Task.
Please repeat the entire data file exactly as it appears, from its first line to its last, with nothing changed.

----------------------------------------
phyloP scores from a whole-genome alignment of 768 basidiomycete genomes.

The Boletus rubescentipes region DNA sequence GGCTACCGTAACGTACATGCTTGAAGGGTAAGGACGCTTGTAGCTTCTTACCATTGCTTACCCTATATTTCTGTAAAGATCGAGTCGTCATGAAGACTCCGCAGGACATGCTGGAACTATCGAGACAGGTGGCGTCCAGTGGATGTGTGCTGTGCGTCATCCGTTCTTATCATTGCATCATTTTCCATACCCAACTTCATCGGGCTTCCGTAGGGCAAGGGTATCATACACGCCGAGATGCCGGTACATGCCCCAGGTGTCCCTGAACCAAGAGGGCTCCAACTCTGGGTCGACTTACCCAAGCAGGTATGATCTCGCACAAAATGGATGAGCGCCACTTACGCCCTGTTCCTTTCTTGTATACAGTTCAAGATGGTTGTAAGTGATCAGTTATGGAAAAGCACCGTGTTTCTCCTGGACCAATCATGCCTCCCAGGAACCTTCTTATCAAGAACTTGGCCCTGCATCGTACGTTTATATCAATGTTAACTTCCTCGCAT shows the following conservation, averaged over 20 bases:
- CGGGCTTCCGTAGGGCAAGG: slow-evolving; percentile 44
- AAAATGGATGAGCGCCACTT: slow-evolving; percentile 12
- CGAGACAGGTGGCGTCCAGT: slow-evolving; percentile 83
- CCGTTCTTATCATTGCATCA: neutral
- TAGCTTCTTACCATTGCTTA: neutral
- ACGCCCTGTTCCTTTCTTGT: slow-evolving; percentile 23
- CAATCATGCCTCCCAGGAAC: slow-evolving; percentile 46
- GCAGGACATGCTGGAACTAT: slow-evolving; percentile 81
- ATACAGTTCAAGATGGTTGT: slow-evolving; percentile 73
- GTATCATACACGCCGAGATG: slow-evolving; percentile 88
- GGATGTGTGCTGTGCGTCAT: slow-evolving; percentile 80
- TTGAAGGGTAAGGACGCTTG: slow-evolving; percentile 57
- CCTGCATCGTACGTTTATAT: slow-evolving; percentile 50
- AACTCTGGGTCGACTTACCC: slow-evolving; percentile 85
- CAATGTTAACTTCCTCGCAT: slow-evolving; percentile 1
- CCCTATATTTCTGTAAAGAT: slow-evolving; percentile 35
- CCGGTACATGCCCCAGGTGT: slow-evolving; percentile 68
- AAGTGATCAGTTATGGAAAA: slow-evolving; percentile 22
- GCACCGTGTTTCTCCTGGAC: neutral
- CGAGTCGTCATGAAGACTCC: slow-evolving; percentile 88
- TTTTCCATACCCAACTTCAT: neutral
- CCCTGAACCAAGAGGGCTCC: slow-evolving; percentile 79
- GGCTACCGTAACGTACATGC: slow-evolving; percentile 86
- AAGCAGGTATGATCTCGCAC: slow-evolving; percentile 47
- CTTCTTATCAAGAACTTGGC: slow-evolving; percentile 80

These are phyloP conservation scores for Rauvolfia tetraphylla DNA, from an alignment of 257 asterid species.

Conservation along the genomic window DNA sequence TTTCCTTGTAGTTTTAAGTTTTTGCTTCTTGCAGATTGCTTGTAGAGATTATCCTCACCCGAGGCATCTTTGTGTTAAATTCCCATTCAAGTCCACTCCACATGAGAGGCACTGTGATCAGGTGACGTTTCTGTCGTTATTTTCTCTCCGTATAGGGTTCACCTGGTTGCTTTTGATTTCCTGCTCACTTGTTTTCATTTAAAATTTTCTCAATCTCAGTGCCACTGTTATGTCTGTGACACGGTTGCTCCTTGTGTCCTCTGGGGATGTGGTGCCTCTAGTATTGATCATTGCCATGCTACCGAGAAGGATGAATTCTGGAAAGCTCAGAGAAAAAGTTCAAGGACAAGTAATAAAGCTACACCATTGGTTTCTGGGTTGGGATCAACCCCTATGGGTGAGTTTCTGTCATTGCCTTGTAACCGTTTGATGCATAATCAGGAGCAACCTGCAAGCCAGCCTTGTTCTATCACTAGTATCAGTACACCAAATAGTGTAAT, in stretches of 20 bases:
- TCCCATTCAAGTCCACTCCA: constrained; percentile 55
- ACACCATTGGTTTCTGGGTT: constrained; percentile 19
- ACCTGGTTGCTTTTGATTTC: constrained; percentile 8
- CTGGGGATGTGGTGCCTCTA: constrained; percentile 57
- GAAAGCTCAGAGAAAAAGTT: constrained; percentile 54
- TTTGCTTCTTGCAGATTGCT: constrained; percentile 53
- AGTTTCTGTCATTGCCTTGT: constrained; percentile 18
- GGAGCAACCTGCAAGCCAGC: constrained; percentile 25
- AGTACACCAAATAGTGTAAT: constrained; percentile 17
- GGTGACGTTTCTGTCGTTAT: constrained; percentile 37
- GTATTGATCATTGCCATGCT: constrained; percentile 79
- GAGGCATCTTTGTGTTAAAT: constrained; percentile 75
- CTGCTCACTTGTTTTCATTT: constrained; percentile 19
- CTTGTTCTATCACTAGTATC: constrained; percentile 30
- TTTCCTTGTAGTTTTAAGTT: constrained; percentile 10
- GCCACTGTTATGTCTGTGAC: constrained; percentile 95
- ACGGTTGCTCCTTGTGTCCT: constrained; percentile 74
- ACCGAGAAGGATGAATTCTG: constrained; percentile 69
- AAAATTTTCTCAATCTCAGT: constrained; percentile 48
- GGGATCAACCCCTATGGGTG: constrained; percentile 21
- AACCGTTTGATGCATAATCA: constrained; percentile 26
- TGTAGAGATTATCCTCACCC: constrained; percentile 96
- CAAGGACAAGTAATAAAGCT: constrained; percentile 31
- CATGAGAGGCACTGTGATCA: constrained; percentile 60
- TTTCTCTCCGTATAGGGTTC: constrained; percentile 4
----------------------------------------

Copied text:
phyloP scores from a whole-genome alignment of 768 basidiomycete genomes.

The Boletus rubescentipes region DNA sequence GGCTACCGTAACGTACATGCTTGAAGGGTAAGGACGCTTGTAGCTTCTTACCATTGCTTACCCTATATTTCTGTAAAGATCGAGTCGTCATGAAGACTCCGCAGGACATGCTGGAACTATCGAGACAGGTGGCGTCCAGTGGATGTGTGCTGTGCGTCATCCGTTCTTATCATTGCATCATTTTCCATACCCAACTTCATCGGGCTTCCGTAGGGCAAGGGTATCATACACGCCGAGATGCCGGTACATGCCCCAGGTGTCCCTGAACCAAGAGGGCTCCAACTCTGGGTCGACTTACCCAAGCAGGTATGATCTCGCACAAAATGGATGAGCGCCACTTACGCCCTGTTCCTTTCTTGTATACAGTTCAAGATGGTTGTAAGTGATCAGTTATGGAAAAGCACCGTGTTTCTCCTGGACCAATCATGCCTCCCAGGAACCTTCTTATCAAGAACTTGGCCCTGCATCGTACGTTTATATCAATGTTAACTTCCTCGCAT shows the following conservation, averaged over 20 bases:
- CGGGCTTCCGTAGGGCAAGG: slow-evolving; percentile 44
- AAAATGGATGAGCGCCACTT: slow-evolving; percentile 12
- CGAGACAGGTGGCGTCCAGT: slow-evolving; percentile 83
- CCGTTCTTATCATTGCATCA: neutral
- TAGCTTCTTACCATTGCTTA: neutral
- ACGCCCTGTTCCTTTCTTGT: slow-evolving; percentile 23
- CAATCATGCCTCCCAGGAAC: slow-evolving; percentile 46
- GCAGGACATGCTGGAACTAT: slow-evolving; percentile 81
- ATACAGTTCAAGATGGTTGT: slow-evolving; percentile 73
- GTATCATACACGCCGAGATG: slow-evolving; percentile 88
- GGATGTGTGCTGTGCGTCAT: slow-evolving; percentile 80
- TTGAAGGGTAAGGACGCTTG: slow-evolving; percentile 57
- CCTGCATCGTACGTTTATAT: slow-evolving; percentile 50
- AACTCTGGGTCGACTTACCC: slow-evolving; percentile 85
- CAATGTTAACTTCCTCGCAT: slow-evolving; percentile 1
- CCCTATATTTCTGTAAAGAT: slow-evolving; percentile 35
- CCGGTACATGCCCCAGGTGT: slow-evolving; percentile 68
- AAGTGATCAGTTATGGAAAA: slow-evolving; percentile 22
- GCACCGTGTTTCTCCTGGAC: neutral
- CGAGTCGTCATGAAGACTCC: slow-evolving; percentile 88
- TTTTCCATACCCAACTTCAT: neutral
- CCCTGAACCAAGAGGGCTCC: slow-evolving; percentile 79
- GGCTACCGTAACGTACATGC: slow-evolving; percentile 86
- AAGCAGGTATGATCTCGCAC: slow-evolving; percentile 47
- CTTCTTATCAAGAACTTGGC: slow-evolving; percentile 80

These are phyloP conservation scores for Rauvolfia tetraphylla DNA, from an alignment of 257 asterid species.

Conservation along the genomic window DNA sequence TTTCCTTGTAGTTTTAAGTTTTTGCTTCTTGCAGATTGCTTGTAGAGATTATCCTCACCCGAGGCATCTTTGTGTTAAATTCCCATTCAAGTCCACTCCACATGAGAGGCACTGTGATCAGGTGACGTTTCTGTCGTTATTTTCTCTCCGTATAGGGTTCACCTGGTTGCTTTTGATTTCCTGCTCACTTGTTTTCATTTAAAATTTTCTCAATCTCAGTGCCACTGTTATGTCTGTGACACGGTTGCTCCTTGTGTCCTCTGGGGATGTGGTGCCTCTAGTATTGATCATTGCCATGCTACCGAGAAGGATGAATTCTGGAAAGCTCAGAGAAAAAGTTCAAGGACAAGTAATAAAGCTACACCATTGGTTTCTGGGTTGGGATCAACCCCTATGGGTGAGTTTCTGTCATTGCCTTGTAACCGTTTGATGCATAATCAGGAGCAACCTGCAAGCCAGCCTTGTTCTATCACTAGTATCAGTACACCAAATAGTGTAAT, in stretches of 20 bases:
- TCCCATTCAAGTCCACTCCA: constrained; percentile 55
- ACACCATTGGTTTCTGGGTT: constrained; percentile 19
- ACCTGGTTGCTTTTGATTTC: constrained; percentile 8
- CTGGGGATGTGGTGCCTCTA: constrained; percentile 57
- GAAAGCTCAGAGAAAAAGTT: constrained; percentile 54
- TTTGCTTCTTGCAGATTGCT: constrained; percentile 53
- AGTTTCTGTCATTGCCTTGT: constrained; percentile 18
- GGAGCAACCTGCAAGCCAGC: constrained; percentile 25
- AGTACACCAAATAGTGTAAT: constrained; percentile 17
- GGTGACGTTTCTGTCGTTAT: constrained; percentile 37
- GTATTGATCATTGCCATGCT: constrained; percentile 79
- GAGGCATCTTTGTGTTAAAT: constrained; percentile 75
- CTGCTCACTTGTTTTCATTT: constrained; percentile 19
- CTTGTTCTATCACTAGTATC: constrained; percentile 30
- TTTCCTTGTAGTTTTAAGTT: constrained; percentile 10
- GCCACTGTTATGTCTGTGAC: constrained; percentile 95
- ACGGTTGCTCCTTGTGTCCT: constrained; percentile 74
- ACCGAGAAGGATGAATTCTG: constrained; percentile 69
- AAAATTTTCTCAATCTCAGT: constrained; percentile 48
- GGGATCAACCCCTATGGGTG: constrained; percentile 21
- AACCGTTTGATGCATAATCA: constrained; percentile 26
- TGTAGAGATTATCCTCACCC: constrained; percentile 96
- CAAGGACAAGTAATAAAGCT: constrained; percentile 31
- CATGAGAGGCACTGTGATCA: constrained; percentile 60
- TTTCTCTCCGTATAGGGTTC: constrained; percentile 4